NHL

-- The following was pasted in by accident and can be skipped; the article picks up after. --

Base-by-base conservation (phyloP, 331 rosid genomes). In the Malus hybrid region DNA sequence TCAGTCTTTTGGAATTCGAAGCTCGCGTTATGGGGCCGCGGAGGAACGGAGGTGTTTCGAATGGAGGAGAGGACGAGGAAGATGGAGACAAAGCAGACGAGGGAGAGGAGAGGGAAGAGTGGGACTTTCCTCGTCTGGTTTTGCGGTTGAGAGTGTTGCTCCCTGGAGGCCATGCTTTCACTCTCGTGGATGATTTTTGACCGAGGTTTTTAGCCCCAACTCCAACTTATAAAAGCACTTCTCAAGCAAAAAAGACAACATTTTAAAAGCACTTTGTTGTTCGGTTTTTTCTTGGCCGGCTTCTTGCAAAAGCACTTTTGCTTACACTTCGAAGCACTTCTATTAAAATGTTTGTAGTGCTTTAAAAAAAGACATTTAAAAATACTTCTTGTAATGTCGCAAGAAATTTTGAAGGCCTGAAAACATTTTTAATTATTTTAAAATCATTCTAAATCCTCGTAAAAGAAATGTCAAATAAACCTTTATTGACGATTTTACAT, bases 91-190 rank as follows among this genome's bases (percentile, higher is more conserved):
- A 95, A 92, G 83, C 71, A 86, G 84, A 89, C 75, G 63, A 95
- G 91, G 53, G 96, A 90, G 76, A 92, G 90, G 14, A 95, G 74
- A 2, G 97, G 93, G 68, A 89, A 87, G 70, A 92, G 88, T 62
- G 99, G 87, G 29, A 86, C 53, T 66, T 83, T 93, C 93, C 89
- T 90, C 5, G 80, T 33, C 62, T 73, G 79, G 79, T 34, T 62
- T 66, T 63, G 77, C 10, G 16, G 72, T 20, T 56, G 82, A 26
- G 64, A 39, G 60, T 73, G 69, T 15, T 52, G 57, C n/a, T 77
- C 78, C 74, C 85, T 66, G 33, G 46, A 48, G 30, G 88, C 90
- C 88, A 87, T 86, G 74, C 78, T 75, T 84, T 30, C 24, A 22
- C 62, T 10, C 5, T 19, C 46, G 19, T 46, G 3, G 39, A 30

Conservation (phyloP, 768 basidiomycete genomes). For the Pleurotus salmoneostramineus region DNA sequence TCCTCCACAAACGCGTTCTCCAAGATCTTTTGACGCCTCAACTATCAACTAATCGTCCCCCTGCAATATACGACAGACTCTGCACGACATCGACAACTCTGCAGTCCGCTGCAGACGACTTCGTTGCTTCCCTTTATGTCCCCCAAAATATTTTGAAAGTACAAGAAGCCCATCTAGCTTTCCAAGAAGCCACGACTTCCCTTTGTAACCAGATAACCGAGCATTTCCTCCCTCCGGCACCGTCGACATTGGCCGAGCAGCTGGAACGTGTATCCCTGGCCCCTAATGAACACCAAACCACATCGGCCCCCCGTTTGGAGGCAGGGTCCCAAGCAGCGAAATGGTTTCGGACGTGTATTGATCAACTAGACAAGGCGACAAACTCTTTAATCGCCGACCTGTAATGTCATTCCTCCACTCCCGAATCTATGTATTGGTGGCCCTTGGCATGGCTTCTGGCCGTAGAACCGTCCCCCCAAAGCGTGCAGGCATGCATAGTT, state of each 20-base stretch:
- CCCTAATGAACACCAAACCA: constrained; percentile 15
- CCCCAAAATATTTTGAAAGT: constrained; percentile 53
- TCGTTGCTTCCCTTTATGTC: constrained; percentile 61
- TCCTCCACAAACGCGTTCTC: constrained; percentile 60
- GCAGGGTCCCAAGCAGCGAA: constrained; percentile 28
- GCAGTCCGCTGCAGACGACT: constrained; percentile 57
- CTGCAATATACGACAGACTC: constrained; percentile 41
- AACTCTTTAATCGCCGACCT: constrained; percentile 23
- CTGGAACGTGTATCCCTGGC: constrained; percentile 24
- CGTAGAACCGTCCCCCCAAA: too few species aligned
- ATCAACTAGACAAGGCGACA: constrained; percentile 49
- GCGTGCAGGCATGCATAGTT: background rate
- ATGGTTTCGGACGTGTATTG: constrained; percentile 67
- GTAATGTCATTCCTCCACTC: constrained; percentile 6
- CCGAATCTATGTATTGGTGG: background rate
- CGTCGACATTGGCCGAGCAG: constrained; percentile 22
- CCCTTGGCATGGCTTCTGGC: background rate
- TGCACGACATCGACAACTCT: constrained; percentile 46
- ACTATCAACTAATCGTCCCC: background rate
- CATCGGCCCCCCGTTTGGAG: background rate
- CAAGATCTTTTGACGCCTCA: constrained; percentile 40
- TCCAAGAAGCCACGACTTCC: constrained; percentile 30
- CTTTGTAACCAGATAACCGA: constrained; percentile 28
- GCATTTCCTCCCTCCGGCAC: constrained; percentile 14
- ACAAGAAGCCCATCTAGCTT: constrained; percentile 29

In a population-based Swedish case-referent study on malignant lymphoma similar to the STS studies, the combined relative risk for HD and NHL was 4.8 (CI 2.9 to 8.1), rising to a relative risk of 7.0 for more than 90 days' total lifetime exposure to a mixture of chlorophenoxy herbicides.Footnote 40,Footnote 56 The relationship between chlorophenoxy exposure and NHL has been examined in four additional case-referent studies in New Zealand and the United States; all studies were conducted similarly to the Swedish studies, but only one specifically examined 2,4-D,Footnote 57,Footnote 58 although an earlier study by the same group found that most chlorophenoxy herbicide use was attributable to 2,4-D.Footnote 48 The risk for NHL was not elevated for New Zealand farmers or any individuals who sprayed pesticides, primarily 2,4-D and 2,4,5-T.Footnote 59,Footnote 60 Exposure characterization appeared to be poor in this study and could well have led to random misclassification errors with consequent inability to detect differences in risk. The remaining three studies all suggested a weak link between NHL and chlorophenoxy herbicide use (but not 2,4-D specifically, except in one study in Nebraska). Other chemicals also used concurrently in farming activities may have acted as covariants. In a large study in the state of Washington, with 576 cases of NHL, the relative risk increased from 1.1 (CI 0.8 to 1.4; not significant) for subjects with any past occupational exposure to chlorophenoxy herbicides, primarily 2,4-D and 2,4,5-T, to 1.7 (CI 1.0 to 2.8; borderline significance) for people occupationally exposed to chlorophenoxy herbicides for at least 15 years, and with a minimum 15-year latent period.Footnote 49In a case-referent study in Kansas (200 cases), farm herbicide use was marginally associated with NHL, with a relative risk of 1.4 (CI 0.9 to 2.6; not significant), but relative risk rose to 2.2 (CI 1.2 to 4.1; significant) for farmers who had used chlorophenoxy herbicides at any time (almost all 2,4-D), and to 6.0 (CI 1.9 to 19.5; significant) for those who used unspecified herbicides more than 20 days per year. The trend to increasing risk with increasing number of days' use per year was highly significant (p = 0.0004).Footnote 48 In a second study in Nebraska by the same group, the analysis concentrated on exposure to 2,4-D. The relative risk was reduced to about half the risk observed in the Kansas study for those who mixed or applied 2,4-D, and it was significant only when data were corrected for organophosphate use. For those who used 2,4-D more than 21 days per year, the relative risk of 3 was not significant, but the trend towards increasing risk with increasing number of days' use per year was marginally significant (p = 0.051). There was no trend apparent towards increasing risk as the number of years' exposure increased. The risk was highly significant for those who did not take precautions to reduce exposure by changing clothing soon after exposure or by washing immediately after handling the pesticide. There was no increase in relative risk with the failure to use protective equipment.Footnote 57Footnote 58 These results are consistent, for the most part, with the results obtained previously by the same research group in Kansas, but the risk estimates were lower and were non-significant in some cases.